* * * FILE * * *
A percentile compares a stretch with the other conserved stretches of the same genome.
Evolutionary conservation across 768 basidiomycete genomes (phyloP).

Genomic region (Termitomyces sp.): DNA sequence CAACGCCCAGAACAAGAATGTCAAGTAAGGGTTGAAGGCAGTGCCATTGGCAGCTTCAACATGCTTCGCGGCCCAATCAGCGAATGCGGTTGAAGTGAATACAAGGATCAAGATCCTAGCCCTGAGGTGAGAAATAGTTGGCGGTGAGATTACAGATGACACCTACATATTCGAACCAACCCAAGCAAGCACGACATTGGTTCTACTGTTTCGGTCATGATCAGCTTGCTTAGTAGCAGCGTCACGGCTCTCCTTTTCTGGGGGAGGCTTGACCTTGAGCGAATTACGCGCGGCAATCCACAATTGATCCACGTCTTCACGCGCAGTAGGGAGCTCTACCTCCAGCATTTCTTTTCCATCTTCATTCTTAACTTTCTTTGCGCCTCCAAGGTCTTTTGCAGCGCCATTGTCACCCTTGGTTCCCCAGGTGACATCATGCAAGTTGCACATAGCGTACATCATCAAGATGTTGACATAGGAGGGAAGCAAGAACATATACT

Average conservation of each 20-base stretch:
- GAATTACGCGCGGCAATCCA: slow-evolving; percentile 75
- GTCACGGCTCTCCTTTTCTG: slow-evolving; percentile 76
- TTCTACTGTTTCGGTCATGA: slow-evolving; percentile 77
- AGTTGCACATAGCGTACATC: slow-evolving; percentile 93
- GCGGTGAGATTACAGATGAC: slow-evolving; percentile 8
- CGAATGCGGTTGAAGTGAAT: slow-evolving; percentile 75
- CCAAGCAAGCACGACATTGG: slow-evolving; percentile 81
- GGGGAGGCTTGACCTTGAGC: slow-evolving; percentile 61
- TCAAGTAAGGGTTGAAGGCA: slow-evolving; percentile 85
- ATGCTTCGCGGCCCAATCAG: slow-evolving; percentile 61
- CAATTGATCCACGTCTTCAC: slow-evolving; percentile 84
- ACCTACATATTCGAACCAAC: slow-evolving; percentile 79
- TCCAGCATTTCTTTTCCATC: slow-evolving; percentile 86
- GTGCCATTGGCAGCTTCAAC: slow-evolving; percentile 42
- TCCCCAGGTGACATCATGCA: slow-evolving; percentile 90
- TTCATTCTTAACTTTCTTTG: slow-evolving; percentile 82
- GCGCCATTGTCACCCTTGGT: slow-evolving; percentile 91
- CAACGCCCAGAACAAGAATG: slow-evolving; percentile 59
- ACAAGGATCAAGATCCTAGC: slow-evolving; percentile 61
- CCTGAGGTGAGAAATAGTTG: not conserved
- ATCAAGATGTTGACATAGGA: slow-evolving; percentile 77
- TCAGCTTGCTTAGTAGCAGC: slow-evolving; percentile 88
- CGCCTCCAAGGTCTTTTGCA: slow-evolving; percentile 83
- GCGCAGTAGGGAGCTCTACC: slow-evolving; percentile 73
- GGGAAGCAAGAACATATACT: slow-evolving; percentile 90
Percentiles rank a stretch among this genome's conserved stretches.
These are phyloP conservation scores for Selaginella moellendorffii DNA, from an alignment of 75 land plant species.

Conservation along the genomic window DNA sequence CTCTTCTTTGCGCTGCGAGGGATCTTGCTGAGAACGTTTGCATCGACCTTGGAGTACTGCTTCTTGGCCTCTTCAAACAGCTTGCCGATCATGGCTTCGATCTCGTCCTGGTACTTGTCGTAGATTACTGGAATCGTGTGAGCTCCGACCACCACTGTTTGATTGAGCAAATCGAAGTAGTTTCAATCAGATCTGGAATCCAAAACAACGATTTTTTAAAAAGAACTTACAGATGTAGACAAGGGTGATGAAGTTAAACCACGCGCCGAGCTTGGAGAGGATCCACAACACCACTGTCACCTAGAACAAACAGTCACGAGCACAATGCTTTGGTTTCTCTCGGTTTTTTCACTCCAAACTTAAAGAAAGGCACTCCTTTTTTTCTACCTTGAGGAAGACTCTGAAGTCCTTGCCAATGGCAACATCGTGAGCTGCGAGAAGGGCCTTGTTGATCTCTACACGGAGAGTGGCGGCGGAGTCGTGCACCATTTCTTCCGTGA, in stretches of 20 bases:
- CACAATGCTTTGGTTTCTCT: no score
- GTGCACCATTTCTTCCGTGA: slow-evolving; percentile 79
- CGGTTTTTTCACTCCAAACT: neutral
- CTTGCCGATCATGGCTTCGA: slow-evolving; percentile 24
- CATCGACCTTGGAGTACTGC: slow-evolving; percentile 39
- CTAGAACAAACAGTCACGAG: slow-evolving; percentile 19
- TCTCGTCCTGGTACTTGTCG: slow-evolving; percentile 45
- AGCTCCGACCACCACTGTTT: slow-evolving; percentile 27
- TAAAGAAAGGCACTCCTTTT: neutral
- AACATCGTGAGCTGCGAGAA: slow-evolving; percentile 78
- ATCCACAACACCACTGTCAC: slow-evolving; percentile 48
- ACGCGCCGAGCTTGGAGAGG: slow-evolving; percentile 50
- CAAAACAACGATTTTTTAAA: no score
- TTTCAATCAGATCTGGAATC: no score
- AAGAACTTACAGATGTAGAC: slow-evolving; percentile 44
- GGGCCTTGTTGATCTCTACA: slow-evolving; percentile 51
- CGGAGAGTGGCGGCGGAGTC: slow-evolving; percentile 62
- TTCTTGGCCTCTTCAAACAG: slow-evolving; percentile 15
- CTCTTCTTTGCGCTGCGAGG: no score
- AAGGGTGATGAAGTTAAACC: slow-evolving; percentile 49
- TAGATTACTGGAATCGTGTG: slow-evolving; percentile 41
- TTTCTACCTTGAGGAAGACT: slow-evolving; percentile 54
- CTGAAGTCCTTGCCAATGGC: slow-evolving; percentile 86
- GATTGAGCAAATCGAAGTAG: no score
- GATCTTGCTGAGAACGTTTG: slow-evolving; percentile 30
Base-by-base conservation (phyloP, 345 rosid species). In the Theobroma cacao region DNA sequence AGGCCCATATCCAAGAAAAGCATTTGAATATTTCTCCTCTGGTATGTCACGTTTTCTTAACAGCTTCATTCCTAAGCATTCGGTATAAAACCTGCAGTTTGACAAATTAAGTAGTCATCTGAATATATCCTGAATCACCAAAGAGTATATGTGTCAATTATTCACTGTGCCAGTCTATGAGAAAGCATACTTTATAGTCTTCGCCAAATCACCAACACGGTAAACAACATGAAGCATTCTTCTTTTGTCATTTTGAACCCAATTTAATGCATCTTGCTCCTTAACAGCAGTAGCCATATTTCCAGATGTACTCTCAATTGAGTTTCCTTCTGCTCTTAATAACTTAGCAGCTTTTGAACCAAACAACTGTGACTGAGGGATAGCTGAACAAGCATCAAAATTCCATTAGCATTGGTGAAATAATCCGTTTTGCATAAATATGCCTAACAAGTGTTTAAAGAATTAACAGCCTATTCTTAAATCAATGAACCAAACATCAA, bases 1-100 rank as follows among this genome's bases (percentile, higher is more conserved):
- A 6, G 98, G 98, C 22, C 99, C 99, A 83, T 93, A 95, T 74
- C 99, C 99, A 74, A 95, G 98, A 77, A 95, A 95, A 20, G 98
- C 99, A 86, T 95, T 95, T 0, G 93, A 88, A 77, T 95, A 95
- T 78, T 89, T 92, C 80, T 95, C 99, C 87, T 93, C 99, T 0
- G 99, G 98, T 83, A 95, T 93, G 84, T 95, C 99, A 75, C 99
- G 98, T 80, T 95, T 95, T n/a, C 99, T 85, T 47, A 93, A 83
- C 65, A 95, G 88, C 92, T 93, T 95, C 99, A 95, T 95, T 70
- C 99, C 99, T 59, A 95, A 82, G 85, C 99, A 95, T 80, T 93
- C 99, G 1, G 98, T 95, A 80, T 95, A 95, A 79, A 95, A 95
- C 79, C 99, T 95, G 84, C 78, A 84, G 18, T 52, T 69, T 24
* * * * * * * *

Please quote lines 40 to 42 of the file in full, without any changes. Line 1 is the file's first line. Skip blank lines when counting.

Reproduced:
- AGCTCCGACCACCACTGTTT: slow-evolving; percentile 27
- TAAAGAAAGGCACTCCTTTT: neutral
- AACATCGTGAGCTGCGAGAA: slow-evolving; percentile 78